The private sector should also contribute. Associations of satellite operators could provide tracking data and plans for craft manoeuvres, and companies that estimate satellite positions could enable the use of their commercial tracking data. Increasingly, private companies are eager to sell space-traffic data and value-added services to satellite operators. The prospects for international cooperation on tracking and management are constrained by geopolitical risks, in that some countries might not want to rely on the United States and would seek their own, independent data. This is analogous to the current situation with global navigation and timing data, in which Russia, European nations, China and Japan have all developed some form of alternative to the US-operated Global Positioning System.
Prediction and identification. To forecast collisions, orbits need to be predicted accurately. Sparse observations make determining a satellite’s location and velocity uncertain. So, too, do limitations in models of gravity and other forces, such as drag from the upper atmosphere.
Possible collisions can be forecast using models when ‘bubbles’ of uncertainty overlap. Because of the large uncertainties, most possible collisions will not result in an actual crash: given the population of satellites currently in orbit, only one or two such collisions are currently expected to occur each decade2. But satellite owners need to assess the risks. Manoeuvring a satellite is not taken lightly — it consumes fuel, creates other collision risks, might interrupt the satellite’s mission and can reduce its useful lifespan. Missions need to establish thresholds of probability for collision alerts, balancing the frequency of manoeuvres with acceptable risks.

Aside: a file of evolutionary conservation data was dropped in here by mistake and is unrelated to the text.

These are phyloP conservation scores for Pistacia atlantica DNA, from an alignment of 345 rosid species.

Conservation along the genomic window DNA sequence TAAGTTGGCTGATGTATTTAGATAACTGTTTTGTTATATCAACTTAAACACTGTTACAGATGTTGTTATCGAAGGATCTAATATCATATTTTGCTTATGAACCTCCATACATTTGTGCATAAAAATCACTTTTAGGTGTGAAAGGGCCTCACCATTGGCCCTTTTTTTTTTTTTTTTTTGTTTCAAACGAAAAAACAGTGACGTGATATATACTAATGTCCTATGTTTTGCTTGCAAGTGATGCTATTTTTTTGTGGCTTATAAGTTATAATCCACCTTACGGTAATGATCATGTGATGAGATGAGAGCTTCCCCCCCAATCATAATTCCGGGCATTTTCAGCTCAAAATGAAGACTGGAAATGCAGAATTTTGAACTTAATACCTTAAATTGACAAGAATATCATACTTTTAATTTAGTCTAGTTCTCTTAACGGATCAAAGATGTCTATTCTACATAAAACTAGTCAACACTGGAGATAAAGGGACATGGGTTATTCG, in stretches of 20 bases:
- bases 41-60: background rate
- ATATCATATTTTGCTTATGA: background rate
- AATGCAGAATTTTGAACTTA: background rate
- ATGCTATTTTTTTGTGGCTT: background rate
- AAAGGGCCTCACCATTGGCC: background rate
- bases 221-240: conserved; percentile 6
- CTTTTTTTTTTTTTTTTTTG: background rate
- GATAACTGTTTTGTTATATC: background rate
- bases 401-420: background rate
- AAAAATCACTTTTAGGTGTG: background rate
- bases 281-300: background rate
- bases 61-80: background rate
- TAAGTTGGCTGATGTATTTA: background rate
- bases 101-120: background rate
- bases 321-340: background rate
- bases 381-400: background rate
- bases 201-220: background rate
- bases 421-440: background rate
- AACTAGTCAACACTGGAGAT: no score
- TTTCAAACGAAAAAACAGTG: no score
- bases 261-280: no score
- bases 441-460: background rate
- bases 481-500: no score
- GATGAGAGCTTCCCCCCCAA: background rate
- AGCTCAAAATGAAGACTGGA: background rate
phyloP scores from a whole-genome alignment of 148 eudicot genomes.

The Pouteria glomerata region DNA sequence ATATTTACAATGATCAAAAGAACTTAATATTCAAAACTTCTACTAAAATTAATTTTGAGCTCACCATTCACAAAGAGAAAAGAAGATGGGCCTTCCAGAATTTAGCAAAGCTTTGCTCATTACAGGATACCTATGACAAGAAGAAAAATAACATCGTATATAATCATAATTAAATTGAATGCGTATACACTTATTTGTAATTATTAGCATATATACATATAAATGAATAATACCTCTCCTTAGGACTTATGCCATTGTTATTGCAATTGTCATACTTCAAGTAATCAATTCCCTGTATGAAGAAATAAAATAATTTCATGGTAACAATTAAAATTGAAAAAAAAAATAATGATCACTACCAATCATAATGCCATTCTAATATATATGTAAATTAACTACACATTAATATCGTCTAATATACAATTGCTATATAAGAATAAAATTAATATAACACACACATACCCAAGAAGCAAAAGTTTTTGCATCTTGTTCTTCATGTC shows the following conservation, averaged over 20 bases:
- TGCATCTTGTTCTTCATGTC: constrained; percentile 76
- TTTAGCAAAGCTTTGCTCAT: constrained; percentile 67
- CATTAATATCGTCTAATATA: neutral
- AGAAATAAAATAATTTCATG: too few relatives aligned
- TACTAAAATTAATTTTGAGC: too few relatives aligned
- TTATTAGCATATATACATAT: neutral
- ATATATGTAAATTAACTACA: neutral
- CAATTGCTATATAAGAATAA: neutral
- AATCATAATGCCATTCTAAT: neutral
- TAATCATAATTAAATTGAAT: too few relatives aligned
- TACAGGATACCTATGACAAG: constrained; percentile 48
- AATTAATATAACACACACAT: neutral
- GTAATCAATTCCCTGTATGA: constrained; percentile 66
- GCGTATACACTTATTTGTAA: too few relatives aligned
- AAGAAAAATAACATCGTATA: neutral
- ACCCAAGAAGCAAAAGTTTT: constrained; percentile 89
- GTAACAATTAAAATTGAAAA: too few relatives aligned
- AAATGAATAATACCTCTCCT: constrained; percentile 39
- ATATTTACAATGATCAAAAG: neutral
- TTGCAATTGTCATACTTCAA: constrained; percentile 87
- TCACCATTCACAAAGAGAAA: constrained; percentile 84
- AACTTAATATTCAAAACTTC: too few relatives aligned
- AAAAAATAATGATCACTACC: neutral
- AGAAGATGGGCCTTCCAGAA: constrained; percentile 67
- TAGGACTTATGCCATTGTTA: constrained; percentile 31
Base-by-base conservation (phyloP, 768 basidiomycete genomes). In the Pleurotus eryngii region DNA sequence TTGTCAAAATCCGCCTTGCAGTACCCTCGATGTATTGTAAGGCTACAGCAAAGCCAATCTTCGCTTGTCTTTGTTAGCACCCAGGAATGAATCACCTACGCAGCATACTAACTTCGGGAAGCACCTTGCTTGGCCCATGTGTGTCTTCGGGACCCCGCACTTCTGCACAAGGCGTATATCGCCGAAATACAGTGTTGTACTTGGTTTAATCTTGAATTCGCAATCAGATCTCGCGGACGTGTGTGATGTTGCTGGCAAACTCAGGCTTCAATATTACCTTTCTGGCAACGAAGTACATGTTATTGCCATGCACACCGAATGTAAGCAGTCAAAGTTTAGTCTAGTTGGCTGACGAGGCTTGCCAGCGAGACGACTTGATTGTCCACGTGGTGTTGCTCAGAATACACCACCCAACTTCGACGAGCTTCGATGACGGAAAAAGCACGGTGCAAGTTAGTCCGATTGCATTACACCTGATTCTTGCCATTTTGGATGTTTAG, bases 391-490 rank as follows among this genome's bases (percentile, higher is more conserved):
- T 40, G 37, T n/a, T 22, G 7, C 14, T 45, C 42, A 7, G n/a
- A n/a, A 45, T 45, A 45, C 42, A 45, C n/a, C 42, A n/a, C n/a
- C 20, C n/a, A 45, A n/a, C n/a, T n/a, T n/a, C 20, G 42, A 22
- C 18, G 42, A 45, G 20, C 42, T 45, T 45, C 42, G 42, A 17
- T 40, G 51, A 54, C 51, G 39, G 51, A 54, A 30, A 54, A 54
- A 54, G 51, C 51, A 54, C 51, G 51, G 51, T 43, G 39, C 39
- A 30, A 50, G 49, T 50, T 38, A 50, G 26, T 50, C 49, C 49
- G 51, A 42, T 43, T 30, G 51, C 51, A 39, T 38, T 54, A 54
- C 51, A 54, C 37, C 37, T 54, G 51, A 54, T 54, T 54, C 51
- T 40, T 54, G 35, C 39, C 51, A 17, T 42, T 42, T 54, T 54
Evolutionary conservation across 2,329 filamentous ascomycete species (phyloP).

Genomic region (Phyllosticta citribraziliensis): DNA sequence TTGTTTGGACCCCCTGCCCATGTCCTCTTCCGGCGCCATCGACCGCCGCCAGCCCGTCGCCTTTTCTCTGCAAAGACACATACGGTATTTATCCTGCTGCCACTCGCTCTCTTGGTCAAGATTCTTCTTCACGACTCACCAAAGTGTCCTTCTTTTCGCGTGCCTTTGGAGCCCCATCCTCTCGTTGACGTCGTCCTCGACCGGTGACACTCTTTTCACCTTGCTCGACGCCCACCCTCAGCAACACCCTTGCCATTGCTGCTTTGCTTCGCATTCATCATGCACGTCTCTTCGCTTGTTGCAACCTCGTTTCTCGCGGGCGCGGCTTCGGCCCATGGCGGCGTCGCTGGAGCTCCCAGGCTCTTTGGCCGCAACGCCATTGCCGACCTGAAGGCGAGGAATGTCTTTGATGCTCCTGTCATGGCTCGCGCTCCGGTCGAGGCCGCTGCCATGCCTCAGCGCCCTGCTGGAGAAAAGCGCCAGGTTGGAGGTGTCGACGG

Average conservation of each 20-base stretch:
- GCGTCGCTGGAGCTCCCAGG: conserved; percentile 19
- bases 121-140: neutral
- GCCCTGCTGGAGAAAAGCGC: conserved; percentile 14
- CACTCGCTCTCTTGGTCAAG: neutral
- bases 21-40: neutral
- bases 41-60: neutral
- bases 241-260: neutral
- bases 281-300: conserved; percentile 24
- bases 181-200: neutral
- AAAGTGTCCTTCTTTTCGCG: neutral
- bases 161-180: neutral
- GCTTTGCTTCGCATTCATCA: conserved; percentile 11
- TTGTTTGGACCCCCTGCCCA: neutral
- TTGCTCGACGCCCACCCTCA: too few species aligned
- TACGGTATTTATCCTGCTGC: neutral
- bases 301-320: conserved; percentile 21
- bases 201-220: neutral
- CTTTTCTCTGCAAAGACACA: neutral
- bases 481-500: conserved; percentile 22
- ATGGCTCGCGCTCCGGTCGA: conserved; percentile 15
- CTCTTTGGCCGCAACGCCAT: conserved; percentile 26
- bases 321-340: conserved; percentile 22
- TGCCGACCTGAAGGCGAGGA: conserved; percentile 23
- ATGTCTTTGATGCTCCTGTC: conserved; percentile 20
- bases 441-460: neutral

Operators also need to be identified. Ownership is much harder to establish today than it was when few nations operated in space. Under the UN Convention on Registration of Objects Launched into Outer Space, governments are obliged to record new space objects. But this takes weeks or months, and lists are incomplete. One rocket can launch dozens of satellites, and some satellites carry smaller ones inside them3. Responsibility for small pieces of debris that have not been tracked consistently is especially hard to pin down.
As the numbers of craft and operators grow, precision tracking and manoeuvre information will need to be provided quickly and completely. For example, in-orbit maintenance systems would need near-real-time information to avoid collisions with other satellites.
Governments and companies such as ExoAnalytic Solutions in Foothill Ranch, California, and LeoLabs in Menlo Park, California, are developing services for reporting potential collisions; currently, the US Air Force is the primary provider. To be relevant, these services must be available 24 hours a day and be updated rapidly and regularly. They must also handle contradictory data from multiple sources effectively.